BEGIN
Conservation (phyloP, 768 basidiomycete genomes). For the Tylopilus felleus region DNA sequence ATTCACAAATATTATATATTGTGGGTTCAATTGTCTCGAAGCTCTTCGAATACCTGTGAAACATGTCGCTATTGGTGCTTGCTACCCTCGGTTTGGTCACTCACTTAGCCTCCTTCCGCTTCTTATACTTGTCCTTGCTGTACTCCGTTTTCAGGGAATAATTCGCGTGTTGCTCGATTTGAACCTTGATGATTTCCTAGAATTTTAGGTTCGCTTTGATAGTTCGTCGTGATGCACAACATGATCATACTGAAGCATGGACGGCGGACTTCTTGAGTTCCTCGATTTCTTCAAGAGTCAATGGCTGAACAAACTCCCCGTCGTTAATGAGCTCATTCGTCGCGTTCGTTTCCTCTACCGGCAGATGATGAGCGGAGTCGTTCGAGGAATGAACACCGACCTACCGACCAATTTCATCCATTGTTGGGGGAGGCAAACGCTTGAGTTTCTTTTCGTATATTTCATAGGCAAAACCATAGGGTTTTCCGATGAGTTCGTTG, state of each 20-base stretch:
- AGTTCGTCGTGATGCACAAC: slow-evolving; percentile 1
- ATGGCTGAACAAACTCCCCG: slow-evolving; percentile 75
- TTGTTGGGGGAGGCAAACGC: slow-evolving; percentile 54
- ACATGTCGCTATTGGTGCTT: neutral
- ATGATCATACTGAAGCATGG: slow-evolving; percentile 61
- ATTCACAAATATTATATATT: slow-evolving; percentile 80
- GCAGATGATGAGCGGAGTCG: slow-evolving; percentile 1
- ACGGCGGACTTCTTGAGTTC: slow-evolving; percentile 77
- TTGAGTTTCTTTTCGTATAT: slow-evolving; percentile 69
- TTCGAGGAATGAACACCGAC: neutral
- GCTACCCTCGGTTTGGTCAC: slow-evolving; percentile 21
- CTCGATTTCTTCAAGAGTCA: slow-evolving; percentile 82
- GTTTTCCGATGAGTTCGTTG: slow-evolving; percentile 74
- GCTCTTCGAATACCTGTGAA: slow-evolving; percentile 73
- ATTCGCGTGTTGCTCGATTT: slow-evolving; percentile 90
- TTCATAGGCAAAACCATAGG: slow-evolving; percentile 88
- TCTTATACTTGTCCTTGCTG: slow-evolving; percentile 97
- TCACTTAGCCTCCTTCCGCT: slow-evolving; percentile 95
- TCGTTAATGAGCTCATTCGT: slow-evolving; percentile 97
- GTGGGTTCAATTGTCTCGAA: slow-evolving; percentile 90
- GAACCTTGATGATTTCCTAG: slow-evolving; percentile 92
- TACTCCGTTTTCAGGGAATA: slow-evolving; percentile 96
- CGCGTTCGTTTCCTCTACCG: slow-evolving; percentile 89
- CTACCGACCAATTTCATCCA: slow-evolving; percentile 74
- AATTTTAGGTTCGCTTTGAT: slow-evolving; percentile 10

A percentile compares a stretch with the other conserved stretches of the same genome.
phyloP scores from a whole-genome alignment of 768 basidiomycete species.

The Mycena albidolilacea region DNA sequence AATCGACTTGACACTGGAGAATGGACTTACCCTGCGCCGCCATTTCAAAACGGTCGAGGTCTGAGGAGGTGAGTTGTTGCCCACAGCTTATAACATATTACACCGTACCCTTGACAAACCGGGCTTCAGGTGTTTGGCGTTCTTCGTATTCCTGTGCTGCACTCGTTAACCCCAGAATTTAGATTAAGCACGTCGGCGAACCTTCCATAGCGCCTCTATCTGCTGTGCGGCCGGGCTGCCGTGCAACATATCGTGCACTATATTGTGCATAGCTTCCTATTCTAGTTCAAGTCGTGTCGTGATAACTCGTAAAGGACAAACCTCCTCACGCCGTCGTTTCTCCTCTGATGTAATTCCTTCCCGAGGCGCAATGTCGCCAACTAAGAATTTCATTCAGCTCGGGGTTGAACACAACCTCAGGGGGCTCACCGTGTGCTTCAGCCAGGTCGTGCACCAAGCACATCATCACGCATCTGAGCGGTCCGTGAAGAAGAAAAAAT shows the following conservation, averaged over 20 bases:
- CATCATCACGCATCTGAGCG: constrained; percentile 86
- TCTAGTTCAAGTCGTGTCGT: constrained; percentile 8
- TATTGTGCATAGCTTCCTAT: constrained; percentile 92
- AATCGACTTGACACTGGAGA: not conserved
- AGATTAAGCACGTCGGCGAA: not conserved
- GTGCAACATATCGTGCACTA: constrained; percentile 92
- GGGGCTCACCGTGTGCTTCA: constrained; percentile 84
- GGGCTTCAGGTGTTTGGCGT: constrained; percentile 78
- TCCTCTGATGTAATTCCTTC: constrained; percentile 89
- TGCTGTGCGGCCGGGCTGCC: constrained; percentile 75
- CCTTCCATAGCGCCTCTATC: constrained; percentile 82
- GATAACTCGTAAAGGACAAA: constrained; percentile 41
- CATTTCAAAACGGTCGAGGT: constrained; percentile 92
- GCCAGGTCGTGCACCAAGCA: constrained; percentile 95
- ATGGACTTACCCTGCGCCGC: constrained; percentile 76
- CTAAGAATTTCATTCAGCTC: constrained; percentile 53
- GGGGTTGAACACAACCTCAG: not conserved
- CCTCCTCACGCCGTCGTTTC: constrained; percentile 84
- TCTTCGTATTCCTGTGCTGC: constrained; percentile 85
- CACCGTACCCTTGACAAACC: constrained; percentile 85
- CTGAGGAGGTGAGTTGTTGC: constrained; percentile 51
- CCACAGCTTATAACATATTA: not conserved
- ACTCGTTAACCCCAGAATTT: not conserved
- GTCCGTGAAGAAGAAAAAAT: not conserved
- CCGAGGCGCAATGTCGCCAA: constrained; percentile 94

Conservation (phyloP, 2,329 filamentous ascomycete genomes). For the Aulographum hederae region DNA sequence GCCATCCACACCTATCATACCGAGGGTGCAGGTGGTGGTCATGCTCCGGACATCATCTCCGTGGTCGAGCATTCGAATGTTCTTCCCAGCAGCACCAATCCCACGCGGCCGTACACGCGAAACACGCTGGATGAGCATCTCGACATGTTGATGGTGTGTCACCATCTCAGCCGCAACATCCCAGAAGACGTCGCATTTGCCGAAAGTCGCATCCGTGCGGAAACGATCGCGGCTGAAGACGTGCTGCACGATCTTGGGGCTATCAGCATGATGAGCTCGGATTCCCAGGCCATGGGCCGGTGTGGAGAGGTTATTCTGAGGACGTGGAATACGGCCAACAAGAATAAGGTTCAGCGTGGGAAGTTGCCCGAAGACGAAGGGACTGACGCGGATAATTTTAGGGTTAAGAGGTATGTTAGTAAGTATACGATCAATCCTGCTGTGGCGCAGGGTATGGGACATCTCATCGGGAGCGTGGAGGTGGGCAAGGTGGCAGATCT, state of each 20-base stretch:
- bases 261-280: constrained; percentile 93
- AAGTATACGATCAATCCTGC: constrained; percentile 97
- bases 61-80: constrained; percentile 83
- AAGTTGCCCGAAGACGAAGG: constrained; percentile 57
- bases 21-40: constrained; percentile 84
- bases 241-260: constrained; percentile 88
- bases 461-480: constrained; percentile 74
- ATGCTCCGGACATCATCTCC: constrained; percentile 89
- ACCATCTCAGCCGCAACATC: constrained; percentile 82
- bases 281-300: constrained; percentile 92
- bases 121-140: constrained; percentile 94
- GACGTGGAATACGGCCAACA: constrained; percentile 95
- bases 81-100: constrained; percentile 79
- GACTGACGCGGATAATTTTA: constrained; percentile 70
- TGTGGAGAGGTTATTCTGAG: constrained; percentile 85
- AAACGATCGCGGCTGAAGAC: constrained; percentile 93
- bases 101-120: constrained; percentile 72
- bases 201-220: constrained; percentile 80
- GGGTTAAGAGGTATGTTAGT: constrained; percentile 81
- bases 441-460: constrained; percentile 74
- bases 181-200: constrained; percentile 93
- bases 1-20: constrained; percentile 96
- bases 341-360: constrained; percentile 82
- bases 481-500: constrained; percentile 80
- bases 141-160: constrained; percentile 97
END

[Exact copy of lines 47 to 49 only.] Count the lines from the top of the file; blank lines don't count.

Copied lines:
- CCTCCTCACGCCGTCGTTTC: constrained; percentile 84
- TCTTCGTATTCCTGTGCTGC: constrained; percentile 85
- CACCGTACCCTTGACAAACC: constrained; percentile 85